Ru Macdonald - Scottish Golf Podcast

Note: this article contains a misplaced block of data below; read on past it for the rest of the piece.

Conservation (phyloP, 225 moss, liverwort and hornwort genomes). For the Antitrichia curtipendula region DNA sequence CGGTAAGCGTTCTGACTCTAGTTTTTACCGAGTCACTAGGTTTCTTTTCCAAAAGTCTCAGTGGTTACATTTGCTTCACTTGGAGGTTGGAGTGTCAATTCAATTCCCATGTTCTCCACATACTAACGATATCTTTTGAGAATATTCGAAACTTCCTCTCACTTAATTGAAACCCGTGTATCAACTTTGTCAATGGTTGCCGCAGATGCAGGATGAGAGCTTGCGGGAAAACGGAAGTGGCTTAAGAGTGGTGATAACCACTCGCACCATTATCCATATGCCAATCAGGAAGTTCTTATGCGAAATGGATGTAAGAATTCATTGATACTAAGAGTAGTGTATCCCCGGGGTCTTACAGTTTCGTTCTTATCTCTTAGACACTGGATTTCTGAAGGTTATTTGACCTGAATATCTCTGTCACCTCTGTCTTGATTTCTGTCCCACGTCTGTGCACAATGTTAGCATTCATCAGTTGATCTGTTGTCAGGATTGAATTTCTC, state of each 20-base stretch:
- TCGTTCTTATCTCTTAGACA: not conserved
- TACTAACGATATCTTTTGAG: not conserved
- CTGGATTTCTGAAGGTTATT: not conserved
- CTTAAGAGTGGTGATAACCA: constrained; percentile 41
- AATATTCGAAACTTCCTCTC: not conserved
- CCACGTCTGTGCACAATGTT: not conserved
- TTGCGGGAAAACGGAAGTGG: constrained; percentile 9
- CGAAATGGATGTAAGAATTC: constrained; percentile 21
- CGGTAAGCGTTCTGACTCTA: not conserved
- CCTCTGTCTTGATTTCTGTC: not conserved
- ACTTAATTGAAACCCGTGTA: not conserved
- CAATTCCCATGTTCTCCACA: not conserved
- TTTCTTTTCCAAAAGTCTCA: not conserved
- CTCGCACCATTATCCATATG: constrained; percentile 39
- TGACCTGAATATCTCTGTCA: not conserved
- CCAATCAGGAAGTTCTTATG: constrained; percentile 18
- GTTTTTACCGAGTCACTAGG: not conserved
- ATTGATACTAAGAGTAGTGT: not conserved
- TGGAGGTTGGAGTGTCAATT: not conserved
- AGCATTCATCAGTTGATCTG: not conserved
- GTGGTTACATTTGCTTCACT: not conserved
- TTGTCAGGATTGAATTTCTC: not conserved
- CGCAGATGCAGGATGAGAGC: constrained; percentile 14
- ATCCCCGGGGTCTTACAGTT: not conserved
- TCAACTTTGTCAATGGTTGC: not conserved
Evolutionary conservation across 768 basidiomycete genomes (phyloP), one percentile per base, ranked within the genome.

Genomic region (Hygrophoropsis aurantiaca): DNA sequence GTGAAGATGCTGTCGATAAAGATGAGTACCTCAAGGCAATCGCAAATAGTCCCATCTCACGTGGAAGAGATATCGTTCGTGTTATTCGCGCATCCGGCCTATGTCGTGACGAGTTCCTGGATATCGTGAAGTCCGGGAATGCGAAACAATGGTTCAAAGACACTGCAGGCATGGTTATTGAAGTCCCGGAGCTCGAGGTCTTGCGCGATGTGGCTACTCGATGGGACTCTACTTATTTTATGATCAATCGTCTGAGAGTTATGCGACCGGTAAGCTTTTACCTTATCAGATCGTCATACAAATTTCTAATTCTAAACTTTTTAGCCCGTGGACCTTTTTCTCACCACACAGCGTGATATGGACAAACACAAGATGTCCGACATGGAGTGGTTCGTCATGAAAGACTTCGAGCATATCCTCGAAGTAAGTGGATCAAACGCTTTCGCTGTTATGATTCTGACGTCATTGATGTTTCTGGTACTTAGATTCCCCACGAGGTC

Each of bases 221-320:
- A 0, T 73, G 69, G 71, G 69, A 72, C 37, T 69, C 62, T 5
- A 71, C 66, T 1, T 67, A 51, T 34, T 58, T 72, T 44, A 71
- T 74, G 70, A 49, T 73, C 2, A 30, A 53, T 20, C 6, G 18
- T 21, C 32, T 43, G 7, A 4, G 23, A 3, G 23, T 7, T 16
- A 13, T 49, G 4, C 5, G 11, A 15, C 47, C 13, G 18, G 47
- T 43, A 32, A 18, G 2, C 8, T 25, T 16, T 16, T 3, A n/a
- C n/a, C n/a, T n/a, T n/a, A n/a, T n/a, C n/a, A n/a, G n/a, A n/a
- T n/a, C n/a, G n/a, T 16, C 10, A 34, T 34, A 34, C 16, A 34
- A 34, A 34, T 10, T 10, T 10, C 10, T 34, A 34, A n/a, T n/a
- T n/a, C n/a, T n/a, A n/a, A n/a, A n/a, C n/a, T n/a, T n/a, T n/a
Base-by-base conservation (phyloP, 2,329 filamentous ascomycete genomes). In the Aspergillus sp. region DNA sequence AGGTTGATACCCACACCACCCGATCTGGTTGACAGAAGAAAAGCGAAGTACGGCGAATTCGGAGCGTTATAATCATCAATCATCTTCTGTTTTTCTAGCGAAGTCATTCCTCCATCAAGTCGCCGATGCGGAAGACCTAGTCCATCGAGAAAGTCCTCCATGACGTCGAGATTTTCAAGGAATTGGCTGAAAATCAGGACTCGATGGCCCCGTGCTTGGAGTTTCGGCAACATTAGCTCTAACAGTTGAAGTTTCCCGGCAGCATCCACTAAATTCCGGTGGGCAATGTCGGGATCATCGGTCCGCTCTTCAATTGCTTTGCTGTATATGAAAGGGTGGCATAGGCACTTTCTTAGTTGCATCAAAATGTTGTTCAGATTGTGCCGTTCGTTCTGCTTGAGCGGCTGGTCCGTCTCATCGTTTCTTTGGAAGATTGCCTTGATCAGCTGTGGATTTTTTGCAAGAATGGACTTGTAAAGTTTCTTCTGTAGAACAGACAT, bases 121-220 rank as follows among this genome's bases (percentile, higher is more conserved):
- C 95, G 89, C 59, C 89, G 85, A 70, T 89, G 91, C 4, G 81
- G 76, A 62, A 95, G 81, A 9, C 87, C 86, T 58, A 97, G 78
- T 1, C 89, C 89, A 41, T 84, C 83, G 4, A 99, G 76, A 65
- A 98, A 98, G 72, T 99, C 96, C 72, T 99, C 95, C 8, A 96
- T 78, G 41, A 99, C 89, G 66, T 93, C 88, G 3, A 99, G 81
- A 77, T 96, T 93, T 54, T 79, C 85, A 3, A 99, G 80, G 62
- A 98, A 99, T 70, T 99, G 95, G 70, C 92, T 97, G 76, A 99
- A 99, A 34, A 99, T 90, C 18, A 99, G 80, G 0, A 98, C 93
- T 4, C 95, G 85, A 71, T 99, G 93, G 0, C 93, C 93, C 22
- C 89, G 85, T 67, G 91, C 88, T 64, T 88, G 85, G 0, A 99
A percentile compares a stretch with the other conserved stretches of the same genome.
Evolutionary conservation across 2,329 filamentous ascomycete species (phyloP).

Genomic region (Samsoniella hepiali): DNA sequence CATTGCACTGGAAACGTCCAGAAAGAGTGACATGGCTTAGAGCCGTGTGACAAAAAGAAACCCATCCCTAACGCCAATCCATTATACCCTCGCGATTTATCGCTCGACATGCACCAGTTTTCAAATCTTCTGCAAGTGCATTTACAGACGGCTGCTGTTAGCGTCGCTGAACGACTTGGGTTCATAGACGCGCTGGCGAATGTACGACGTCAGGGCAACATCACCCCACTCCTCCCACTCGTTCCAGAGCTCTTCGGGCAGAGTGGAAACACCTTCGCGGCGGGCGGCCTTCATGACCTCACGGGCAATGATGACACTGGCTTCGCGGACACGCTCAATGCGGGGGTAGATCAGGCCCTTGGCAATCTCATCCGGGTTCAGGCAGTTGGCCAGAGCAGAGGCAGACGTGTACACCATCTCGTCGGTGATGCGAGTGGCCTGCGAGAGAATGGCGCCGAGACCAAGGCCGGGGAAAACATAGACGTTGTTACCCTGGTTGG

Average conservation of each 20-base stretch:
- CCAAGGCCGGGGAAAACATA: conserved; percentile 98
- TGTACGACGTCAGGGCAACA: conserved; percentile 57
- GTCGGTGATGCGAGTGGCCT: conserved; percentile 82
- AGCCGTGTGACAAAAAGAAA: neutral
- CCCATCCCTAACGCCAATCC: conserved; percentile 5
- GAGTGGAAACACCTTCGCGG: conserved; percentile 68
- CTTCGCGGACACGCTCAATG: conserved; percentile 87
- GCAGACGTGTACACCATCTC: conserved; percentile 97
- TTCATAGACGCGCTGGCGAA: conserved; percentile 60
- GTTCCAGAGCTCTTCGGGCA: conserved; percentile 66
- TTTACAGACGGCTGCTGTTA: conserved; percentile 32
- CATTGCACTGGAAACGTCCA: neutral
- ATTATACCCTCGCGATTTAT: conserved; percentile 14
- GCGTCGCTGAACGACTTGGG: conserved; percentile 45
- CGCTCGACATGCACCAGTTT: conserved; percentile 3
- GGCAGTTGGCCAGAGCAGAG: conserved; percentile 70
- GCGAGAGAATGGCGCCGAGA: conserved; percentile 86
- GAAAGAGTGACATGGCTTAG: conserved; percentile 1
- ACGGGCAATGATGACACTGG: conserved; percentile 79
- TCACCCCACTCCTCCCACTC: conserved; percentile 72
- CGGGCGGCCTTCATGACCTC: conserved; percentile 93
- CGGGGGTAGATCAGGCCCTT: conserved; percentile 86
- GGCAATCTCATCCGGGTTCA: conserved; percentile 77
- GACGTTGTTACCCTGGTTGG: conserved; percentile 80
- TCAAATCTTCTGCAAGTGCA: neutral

Summary: Planning a Scotland golf trip? Ru Macdonald inspires & educates golfers one episode at a time.